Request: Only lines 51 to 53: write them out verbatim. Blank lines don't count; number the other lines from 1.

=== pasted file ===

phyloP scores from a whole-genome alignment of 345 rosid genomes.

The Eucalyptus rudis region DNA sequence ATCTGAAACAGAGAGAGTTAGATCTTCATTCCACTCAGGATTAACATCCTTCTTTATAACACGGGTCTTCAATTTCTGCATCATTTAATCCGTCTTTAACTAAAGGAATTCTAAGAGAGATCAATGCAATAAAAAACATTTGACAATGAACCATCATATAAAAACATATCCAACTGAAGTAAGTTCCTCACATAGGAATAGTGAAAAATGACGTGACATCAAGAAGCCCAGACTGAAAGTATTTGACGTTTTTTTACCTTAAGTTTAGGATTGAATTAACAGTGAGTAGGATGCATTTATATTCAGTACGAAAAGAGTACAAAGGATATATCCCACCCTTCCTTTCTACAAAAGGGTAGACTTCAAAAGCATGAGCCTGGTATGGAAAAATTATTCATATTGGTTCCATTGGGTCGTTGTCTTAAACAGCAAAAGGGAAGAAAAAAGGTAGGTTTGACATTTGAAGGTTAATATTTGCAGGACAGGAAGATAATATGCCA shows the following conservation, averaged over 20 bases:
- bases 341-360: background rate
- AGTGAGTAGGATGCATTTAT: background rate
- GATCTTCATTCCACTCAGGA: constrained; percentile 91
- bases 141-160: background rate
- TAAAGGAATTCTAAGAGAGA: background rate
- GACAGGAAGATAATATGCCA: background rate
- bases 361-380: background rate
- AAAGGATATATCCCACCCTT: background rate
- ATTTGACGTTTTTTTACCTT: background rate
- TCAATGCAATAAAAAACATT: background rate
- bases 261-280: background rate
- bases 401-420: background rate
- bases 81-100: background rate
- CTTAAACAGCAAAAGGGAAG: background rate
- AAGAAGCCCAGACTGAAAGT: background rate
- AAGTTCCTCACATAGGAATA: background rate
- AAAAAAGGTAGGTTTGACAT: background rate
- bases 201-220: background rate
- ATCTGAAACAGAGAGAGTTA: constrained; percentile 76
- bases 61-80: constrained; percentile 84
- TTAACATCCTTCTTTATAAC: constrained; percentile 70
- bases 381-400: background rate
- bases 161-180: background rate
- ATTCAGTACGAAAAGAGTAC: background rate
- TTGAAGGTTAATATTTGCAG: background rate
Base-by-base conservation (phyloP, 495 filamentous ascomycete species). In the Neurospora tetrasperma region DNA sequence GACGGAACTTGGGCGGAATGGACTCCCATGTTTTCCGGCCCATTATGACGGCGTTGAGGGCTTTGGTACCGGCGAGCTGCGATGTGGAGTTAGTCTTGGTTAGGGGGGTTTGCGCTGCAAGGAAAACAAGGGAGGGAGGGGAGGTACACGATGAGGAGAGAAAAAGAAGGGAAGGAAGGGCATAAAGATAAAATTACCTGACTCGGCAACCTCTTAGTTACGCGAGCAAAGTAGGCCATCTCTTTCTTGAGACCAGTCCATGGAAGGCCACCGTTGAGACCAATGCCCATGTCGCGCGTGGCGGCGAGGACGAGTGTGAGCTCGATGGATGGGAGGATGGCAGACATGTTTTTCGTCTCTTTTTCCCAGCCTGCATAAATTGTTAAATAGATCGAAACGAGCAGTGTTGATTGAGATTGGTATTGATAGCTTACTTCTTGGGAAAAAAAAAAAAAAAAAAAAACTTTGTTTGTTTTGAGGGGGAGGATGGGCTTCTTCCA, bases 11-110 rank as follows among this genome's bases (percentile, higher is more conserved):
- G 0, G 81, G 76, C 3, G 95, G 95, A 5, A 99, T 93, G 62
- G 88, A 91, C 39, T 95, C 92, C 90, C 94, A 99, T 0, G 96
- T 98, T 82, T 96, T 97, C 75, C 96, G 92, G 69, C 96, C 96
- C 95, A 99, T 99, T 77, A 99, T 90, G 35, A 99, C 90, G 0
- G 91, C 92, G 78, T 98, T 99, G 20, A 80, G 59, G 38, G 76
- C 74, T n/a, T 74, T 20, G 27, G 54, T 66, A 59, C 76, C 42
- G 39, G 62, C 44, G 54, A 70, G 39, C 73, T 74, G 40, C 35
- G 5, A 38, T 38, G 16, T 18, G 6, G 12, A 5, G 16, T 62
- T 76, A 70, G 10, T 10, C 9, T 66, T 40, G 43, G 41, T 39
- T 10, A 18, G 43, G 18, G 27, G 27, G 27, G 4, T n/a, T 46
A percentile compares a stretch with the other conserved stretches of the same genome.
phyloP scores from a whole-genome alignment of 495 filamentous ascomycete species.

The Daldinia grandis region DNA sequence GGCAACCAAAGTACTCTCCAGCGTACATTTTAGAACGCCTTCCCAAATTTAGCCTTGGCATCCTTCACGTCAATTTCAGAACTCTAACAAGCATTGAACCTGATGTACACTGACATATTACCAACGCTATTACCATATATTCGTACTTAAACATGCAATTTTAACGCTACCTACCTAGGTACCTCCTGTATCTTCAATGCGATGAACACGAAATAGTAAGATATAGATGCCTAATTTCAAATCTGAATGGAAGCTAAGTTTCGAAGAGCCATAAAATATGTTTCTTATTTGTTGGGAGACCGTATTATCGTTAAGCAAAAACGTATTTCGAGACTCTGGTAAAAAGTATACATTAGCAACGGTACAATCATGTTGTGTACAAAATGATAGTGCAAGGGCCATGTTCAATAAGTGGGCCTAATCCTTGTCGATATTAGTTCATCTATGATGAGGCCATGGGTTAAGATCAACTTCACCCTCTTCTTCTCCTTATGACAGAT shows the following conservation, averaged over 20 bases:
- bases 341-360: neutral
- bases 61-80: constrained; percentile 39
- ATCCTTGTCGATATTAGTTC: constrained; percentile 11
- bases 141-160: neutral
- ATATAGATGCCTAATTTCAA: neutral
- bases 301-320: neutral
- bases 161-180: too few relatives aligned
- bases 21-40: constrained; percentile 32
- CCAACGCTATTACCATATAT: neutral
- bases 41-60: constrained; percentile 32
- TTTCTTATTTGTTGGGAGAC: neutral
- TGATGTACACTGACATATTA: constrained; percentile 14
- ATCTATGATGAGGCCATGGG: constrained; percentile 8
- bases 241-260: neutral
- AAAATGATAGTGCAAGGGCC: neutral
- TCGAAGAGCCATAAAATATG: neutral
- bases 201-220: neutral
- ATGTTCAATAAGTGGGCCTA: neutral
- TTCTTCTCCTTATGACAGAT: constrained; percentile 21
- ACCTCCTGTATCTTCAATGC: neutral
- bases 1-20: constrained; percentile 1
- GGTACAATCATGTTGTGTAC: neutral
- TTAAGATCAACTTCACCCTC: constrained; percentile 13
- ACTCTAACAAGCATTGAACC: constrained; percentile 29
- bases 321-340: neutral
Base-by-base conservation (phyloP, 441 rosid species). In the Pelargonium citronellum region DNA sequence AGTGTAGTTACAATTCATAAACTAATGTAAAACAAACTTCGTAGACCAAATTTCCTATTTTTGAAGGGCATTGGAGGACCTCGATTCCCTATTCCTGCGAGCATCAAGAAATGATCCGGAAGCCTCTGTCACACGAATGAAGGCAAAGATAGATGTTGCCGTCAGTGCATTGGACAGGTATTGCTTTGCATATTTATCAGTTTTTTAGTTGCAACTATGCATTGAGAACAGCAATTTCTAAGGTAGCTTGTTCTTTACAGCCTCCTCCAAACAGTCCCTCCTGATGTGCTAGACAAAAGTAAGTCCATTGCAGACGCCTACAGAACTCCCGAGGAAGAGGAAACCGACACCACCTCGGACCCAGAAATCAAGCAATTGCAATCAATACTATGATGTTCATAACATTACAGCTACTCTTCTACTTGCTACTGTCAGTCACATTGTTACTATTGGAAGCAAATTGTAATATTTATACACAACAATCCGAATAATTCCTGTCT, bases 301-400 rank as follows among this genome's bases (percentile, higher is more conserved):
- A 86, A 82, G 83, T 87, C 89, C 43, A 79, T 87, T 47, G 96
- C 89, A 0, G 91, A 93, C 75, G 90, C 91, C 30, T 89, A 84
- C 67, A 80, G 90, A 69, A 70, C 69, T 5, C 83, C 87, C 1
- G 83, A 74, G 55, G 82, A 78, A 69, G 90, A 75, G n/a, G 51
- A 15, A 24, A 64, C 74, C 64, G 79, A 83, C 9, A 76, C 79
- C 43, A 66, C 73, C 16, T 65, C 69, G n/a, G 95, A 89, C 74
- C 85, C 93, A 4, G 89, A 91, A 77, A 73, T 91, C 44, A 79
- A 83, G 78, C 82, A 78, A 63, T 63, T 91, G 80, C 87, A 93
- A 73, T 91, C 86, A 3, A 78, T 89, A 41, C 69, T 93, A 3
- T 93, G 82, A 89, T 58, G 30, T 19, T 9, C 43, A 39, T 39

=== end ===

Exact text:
- bases 41-60: constrained; percentile 32
- TTTCTTATTTGTTGGGAGAC: neutral
- TGATGTACACTGACATATTA: constrained; percentile 14